AVFF Day 5

The city of Buenos Aires has been summoned to court to respond to accusations of abusing someone’s rights. On Argentina’s other side, another city – Mendoza – also seems to overlook the fact that every person has the rights to freedom, a life free from torture, mistreatment or isolated captivity. This is because not every person is human – such is the case made on behalf of Sandra the orangutan and Cecilia the chimpanzee.

It would not be the first time that legal definitions of rights have been amended, argue the revolutionary lawyers. In the not so distant past, debates raged over womens’ rights to vote and own property, and whether visible minorities such as Native Americans were human or had souls. Those debates are now past controversy. Says one campaigner: “We are evolutionists and we will not stop until the last cage is empty.”

Held for decades in inadequate conditions in zoos, mammals such as the great apes, bears and many more show apathy and depression. Many are ill and overweight, and held in isolation, where the only social behaviour they exhibit is asking for food. Apes who are accustomed to trees as an essential part of their natural environment are kept in cages with artificial poles for fear that a real tree would be used to escape.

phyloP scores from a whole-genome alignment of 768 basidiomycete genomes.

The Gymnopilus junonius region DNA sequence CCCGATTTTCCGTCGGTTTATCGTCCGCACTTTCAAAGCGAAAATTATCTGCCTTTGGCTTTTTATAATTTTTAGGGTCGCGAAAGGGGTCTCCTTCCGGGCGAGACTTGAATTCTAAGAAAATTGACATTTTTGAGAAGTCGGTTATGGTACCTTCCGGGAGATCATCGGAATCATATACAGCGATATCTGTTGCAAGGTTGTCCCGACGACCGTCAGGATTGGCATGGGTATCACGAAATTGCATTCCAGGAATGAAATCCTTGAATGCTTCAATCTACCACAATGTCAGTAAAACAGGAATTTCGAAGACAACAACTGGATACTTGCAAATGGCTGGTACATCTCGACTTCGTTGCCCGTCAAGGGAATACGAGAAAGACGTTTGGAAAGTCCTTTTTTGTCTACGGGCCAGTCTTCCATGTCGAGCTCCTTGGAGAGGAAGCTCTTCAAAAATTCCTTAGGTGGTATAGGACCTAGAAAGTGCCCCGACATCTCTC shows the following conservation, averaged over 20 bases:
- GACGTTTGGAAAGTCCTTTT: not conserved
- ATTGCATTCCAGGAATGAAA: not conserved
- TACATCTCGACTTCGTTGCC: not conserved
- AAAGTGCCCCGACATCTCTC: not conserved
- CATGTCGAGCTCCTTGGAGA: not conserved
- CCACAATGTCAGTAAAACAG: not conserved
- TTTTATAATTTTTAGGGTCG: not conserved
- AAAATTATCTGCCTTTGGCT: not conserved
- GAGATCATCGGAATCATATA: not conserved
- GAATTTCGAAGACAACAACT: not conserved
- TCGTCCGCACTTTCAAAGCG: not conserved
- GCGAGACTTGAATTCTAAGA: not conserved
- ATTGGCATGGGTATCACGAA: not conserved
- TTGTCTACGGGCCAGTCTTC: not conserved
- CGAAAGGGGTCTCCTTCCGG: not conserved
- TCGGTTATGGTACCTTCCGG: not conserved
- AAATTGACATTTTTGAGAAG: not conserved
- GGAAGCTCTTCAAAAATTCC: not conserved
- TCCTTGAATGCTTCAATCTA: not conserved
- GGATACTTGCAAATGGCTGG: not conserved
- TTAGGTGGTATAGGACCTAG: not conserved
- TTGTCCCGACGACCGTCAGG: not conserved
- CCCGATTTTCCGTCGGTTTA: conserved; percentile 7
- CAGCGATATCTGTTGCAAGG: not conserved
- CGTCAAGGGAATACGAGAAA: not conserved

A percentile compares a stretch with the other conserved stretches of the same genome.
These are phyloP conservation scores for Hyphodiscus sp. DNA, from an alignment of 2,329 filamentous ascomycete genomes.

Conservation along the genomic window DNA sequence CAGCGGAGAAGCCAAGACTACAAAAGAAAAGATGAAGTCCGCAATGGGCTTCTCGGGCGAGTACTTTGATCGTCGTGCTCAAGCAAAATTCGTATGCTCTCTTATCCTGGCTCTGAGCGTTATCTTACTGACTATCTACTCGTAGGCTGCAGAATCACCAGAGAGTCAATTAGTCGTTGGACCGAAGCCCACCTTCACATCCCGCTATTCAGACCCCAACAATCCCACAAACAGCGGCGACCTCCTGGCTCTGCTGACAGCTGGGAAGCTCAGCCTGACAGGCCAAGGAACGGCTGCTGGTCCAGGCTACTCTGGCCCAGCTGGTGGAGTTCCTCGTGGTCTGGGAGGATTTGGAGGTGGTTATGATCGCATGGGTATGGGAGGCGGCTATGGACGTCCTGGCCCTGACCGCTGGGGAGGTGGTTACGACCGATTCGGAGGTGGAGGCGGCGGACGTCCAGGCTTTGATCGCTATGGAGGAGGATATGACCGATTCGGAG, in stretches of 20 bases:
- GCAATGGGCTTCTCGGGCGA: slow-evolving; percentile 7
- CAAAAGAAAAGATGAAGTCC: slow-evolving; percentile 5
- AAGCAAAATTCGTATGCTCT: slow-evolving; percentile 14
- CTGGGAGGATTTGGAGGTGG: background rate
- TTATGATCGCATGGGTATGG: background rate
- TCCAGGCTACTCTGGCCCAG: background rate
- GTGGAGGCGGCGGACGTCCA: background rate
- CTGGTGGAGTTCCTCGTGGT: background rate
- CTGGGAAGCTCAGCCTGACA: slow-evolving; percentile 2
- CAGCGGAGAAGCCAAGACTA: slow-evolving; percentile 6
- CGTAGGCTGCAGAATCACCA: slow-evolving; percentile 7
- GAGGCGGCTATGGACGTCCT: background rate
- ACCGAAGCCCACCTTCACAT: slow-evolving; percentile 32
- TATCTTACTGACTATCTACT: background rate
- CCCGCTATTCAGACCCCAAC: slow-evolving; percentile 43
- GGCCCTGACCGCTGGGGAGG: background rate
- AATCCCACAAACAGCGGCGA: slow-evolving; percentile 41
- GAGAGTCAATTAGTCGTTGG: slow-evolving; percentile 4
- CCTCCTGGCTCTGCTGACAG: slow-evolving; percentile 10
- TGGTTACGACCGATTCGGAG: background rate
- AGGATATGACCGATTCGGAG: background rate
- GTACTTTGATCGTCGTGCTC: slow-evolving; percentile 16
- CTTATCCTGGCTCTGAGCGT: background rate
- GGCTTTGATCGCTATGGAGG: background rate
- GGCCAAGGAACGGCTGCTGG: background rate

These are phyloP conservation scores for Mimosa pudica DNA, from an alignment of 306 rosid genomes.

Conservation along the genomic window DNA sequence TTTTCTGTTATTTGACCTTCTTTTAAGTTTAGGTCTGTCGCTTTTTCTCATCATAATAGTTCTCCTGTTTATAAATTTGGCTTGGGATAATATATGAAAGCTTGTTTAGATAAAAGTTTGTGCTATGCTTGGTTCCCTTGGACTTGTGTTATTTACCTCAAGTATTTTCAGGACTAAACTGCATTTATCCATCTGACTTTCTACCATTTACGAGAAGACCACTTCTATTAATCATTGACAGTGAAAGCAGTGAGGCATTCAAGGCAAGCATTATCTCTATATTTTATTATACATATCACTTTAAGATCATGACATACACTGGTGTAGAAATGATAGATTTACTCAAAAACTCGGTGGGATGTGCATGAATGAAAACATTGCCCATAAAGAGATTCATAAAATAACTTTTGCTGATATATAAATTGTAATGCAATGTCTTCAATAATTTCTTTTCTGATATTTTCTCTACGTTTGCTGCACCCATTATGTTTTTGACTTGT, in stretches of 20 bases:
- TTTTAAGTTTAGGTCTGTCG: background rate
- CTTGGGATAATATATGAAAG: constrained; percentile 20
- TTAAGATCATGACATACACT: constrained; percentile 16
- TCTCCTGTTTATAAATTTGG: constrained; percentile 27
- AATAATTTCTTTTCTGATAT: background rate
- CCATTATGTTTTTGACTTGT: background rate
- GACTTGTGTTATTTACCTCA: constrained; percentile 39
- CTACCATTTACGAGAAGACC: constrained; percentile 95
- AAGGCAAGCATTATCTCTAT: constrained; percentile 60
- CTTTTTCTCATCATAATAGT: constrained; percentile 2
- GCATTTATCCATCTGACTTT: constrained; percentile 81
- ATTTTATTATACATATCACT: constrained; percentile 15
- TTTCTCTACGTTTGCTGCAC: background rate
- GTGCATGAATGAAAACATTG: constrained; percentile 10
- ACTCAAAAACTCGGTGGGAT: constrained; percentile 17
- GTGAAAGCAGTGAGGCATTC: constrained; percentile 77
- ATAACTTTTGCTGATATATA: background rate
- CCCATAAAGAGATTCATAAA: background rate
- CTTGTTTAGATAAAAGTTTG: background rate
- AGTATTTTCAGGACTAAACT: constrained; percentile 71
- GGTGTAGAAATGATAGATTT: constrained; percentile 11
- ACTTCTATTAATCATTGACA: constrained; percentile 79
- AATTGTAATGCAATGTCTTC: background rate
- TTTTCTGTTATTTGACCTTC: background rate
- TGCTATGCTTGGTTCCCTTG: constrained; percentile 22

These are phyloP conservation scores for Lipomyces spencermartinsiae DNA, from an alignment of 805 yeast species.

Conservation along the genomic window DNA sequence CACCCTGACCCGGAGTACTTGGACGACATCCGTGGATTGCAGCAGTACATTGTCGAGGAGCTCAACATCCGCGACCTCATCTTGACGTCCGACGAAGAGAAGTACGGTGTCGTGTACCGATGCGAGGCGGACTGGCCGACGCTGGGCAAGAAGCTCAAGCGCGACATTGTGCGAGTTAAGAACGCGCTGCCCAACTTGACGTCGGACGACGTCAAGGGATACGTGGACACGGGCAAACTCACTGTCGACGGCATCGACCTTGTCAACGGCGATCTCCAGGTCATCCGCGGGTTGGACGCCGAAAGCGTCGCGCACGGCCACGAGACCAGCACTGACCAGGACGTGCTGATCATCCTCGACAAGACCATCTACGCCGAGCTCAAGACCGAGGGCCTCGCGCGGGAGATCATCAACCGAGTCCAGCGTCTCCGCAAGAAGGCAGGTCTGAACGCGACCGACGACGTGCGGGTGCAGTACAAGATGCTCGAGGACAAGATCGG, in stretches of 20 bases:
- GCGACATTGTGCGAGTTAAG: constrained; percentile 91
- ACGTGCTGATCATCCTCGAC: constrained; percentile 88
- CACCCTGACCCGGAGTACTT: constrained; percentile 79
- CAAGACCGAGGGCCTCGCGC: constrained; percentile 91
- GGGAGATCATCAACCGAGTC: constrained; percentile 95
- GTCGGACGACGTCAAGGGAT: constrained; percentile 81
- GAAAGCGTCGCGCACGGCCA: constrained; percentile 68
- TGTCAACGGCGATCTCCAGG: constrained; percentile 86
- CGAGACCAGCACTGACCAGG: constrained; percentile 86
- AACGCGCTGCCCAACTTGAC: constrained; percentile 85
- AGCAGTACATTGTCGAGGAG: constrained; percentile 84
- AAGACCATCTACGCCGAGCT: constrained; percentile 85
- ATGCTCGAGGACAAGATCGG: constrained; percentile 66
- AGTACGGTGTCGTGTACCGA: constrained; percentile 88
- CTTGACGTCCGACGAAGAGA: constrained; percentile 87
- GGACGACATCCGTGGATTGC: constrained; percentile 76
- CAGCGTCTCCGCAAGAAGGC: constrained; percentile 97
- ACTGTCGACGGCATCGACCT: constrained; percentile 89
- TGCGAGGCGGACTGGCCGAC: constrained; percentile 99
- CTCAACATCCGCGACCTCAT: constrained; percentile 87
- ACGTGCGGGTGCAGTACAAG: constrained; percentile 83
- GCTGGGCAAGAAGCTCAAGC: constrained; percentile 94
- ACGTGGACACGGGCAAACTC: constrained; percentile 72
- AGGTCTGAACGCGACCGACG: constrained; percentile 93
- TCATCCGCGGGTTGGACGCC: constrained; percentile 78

For Proyecto Gran Simio (Great Ape Project), expanding the legal definition of personhood is a means of providing dignified lives to great apes such as Sandra and Cecilia who, unable to return to their natural habitat, would be happier in spacious wildlife sanctuaries designed by animal welfare experts rather than businessmen. But animals should not be bred in zoos to begin with, and the activists aim to preserve the natural habitats of great apes from destruction – which would naturally have consequences for the legal rights of aboriginal peoples on their land, so often pillaged and encroached upon.

Will human unity remain restricted to Homo Sapiens, or can dignity and freedom be extended to nonhuman animals? This is the question posed by Persona (no) Humana.